A Game of Two Halves

It’s not been a good couple of weeks for anything Euro. A ‘Leave’ result was followed last week by an ignominious England exit from the Euro 2016 football championships.  As a long-standing Crystal Palace fan, I have found that with two starters in the Welsh team and a third Palace player who regularly comes on as a substitute, I can justifiably point to a tenuous link to supporting the Welsh on Wednesday night when they take on Portugal in the semi-finals.
By now your inbox will be clogged up with Brexit references and conference call invitations to discuss the outcome and its consequences. Of course nobody really knows what’s next – it’s conjecture.  Much like the current political landscape.
Sterling has taken a big hit against all major currencies endorsing our non-sterling allocations as a hedge to risk assets such as equities which also suffered initially but perhaps not as much as some feared. Bonds, especially government bonds have seen their yields fall in reaction to being a safer place to be and in the face of potential changes in monetary policy in the UK and abroad.  As they were unattractive before, they are even more so now.  Imported inflation could rise, at least in the short term and ten year gilts well below 1% are behaving like a commodity.  Fortunately for the UK economy, Mark Carney, our Canadian Bank of England Governor has taken pre-emptive measures to ensure ample liquidity and won’t raise interest rates like others have done in the past.  Indeed, a rate cut is expected later this summer.
Yellow card?
Talk of a plunge into recession looks like many of the pre-referendum headlines – a scare story. We’ll find out eventually but the more sensible projections that have crossed our desks point to GDP (gross domestic product) growth of around 1% in 2017, down from over 2% a week ago.
Equities have staged a meaningful recovery since June 23rd and are generally above those levels seen in February this year while sterling continues to bear the brunt of our impending departure from the EU.  Sterling’s precipitous fall may partially deal with the UK’s chronic current account deficit.
In and Out
Following the EU referendum result and in the ensuing days, the tendency is to look inwardly and then towards the rest of Europe. Not much time is spent on how others perceive the UK and how others perceive themselves.  It’s a worthy exercise especially when considering how the Chinese look at the rest of the world rather than vice versa.
Back to the UK and Europe. It is clear that a negative interest rate policy (NIRP) makes little sense.  When you have to talk about taking the largest denomination note out of circulation to stop people from putting quantities in their safes rather than negative rates at the bank, something’s wrong.  It highlights that monetary policy has reached its limits and the protest vote that seems to be gaining momentum in Europe spurred on by the ‘Brexit’ outcome, may well lead to a relaxation of tight fiscal policies as it has already done in the UK with the abandonment of a balanced budget by 2020.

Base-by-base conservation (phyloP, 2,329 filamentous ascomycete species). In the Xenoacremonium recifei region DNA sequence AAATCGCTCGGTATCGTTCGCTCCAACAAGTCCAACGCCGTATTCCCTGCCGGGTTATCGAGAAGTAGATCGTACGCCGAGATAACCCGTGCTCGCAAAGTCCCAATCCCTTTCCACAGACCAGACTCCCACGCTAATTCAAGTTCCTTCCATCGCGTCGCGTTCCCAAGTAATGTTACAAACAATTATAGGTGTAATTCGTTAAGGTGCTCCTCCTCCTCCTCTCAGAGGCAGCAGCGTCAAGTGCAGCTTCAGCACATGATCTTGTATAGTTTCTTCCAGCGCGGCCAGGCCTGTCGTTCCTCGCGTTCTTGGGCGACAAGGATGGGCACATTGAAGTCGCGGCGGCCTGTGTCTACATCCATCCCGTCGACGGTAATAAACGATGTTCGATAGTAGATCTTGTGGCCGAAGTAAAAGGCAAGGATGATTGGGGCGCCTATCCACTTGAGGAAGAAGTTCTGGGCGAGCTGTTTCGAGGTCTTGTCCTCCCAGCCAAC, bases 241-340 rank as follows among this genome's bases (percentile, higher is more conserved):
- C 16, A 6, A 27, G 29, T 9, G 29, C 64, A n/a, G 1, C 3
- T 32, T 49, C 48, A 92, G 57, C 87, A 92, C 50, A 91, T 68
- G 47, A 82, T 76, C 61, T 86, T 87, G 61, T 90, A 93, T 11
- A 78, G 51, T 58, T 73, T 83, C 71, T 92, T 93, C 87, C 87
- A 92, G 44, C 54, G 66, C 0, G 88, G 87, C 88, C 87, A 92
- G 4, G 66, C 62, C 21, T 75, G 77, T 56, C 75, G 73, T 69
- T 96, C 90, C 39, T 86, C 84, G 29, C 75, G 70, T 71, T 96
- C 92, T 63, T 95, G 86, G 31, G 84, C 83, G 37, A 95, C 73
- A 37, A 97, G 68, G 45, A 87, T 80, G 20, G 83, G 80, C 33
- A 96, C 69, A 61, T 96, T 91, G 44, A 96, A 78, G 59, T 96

Policy Mismatch
What the ‘Brexit’ result might achieve in Europe is a change in attitude to fiscal policy by the stewards of fiscal propriety – the Germans. Such an emphasis on zero or near zero interest rates or even NIRP inflates asset prices from stocks to bonds to houses.  If you don’t possess any of those assets, you may feel marginalised and tempted to use any opportunity to voice your protest about that inequality.  This isn’t a political statement but it does offer the would-be incoming UK Prime Minister the opportunity to be more inclusive of society and slacken the fiscal rules previously in force and that would seem to be happening.  The key will be if such a shift is reflected in the rest of the EU.
As we enter the second half of 2016, a key event and one where a shift of policy may occur is in Italy where Prime minister Matteo Renzi has staked his political future on a constitutional referendum to be held in October.
The leader of the European movement is Germany. It has benefited from a cheap Euro and built up a huge current account surplus.  The UK was Angela Merkel’s offset to the intransigent French.  The loss of her key sovereign ally in a couple of years’ time may prompt a shift in German policy towards its EU neighbours as Angela also seeks to repel the surge in support for the right-wing AFD, the German equivalent of UKIP.  After all, as we have noted before, negative rates are pointless, Mario Draghi and the European Central Bank have done enough.  Time for a German-led fiscal initiative across Europe.
Bonds may reset to higher yields, equities will be supported, currencies shouldn’t alter too much and electorates may feel more included.
Dod ar chi Wales!
16-07-05 A game of two halves

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